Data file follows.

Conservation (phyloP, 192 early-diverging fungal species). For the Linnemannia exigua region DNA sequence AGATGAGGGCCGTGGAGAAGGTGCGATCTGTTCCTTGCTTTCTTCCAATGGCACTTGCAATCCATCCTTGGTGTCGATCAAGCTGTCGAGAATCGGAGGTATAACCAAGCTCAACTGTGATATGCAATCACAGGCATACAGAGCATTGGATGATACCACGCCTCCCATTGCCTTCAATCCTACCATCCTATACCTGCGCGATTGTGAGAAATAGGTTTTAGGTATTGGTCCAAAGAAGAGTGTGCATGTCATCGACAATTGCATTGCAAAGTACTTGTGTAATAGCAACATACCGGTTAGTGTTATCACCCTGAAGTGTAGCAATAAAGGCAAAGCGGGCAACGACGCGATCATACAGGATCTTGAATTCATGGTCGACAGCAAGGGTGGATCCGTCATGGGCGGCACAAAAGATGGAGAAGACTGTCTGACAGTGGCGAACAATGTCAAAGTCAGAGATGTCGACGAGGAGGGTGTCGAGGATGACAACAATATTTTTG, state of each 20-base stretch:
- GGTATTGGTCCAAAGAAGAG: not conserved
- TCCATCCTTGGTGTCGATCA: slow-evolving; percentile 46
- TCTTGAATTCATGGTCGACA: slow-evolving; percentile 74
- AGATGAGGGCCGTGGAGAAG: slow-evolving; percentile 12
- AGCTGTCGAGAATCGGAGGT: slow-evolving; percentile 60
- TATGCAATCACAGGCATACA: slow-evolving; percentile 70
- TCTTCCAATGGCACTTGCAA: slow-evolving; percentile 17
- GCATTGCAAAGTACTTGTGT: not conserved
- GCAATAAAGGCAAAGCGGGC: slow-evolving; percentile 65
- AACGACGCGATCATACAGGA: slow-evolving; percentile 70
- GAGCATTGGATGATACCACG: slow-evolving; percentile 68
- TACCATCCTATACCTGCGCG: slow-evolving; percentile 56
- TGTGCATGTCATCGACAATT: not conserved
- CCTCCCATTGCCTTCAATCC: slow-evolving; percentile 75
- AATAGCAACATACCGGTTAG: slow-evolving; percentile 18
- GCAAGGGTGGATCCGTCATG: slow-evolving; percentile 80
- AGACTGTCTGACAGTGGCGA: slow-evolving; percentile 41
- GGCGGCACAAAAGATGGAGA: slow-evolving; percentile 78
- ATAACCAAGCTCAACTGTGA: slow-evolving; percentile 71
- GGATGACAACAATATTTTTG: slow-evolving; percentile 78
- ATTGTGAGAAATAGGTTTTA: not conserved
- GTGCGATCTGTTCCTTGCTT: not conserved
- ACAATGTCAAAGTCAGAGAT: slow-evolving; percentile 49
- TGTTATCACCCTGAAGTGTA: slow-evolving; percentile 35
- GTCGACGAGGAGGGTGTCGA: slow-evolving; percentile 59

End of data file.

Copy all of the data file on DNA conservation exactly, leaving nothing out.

Conservation (phyloP, 192 early-diverging fungal species). For the Linnemannia exigua region DNA sequence AGATGAGGGCCGTGGAGAAGGTGCGATCTGTTCCTTGCTTTCTTCCAATGGCACTTGCAATCCATCCTTGGTGTCGATCAAGCTGTCGAGAATCGGAGGTATAACCAAGCTCAACTGTGATATGCAATCACAGGCATACAGAGCATTGGATGATACCACGCCTCCCATTGCCTTCAATCCTACCATCCTATACCTGCGCGATTGTGAGAAATAGGTTTTAGGTATTGGTCCAAAGAAGAGTGTGCATGTCATCGACAATTGCATTGCAAAGTACTTGTGTAATAGCAACATACCGGTTAGTGTTATCACCCTGAAGTGTAGCAATAAAGGCAAAGCGGGCAACGACGCGATCATACAGGATCTTGAATTCATGGTCGACAGCAAGGGTGGATCCGTCATGGGCGGCACAAAAGATGGAGAAGACTGTCTGACAGTGGCGAACAATGTCAAAGTCAGAGATGTCGACGAGGAGGGTGTCGAGGATGACAACAATATTTTTG, state of each 20-base stretch:
- GGTATTGGTCCAAAGAAGAG: not conserved
- TCCATCCTTGGTGTCGATCA: slow-evolving; percentile 46
- TCTTGAATTCATGGTCGACA: slow-evolving; percentile 74
- AGATGAGGGCCGTGGAGAAG: slow-evolving; percentile 12
- AGCTGTCGAGAATCGGAGGT: slow-evolving; percentile 60
- TATGCAATCACAGGCATACA: slow-evolving; percentile 70
- TCTTCCAATGGCACTTGCAA: slow-evolving; percentile 17
- GCATTGCAAAGTACTTGTGT: not conserved
- GCAATAAAGGCAAAGCGGGC: slow-evolving; percentile 65
- AACGACGCGATCATACAGGA: slow-evolving; percentile 70
- GAGCATTGGATGATACCACG: slow-evolving; percentile 68
- TACCATCCTATACCTGCGCG: slow-evolving; percentile 56
- TGTGCATGTCATCGACAATT: not conserved
- CCTCCCATTGCCTTCAATCC: slow-evolving; percentile 75
- AATAGCAACATACCGGTTAG: slow-evolving; percentile 18
- GCAAGGGTGGATCCGTCATG: slow-evolving; percentile 80
- AGACTGTCTGACAGTGGCGA: slow-evolving; percentile 41
- GGCGGCACAAAAGATGGAGA: slow-evolving; percentile 78
- ATAACCAAGCTCAACTGTGA: slow-evolving; percentile 71
- GGATGACAACAATATTTTTG: slow-evolving; percentile 78
- ATTGTGAGAAATAGGTTTTA: not conserved
- GTGCGATCTGTTCCTTGCTT: not conserved
- ACAATGTCAAAGTCAGAGAT: slow-evolving; percentile 49
- TGTTATCACCCTGAAGTGTA: slow-evolving; percentile 35
- GTCGACGAGGAGGGTGTCGA: slow-evolving; percentile 59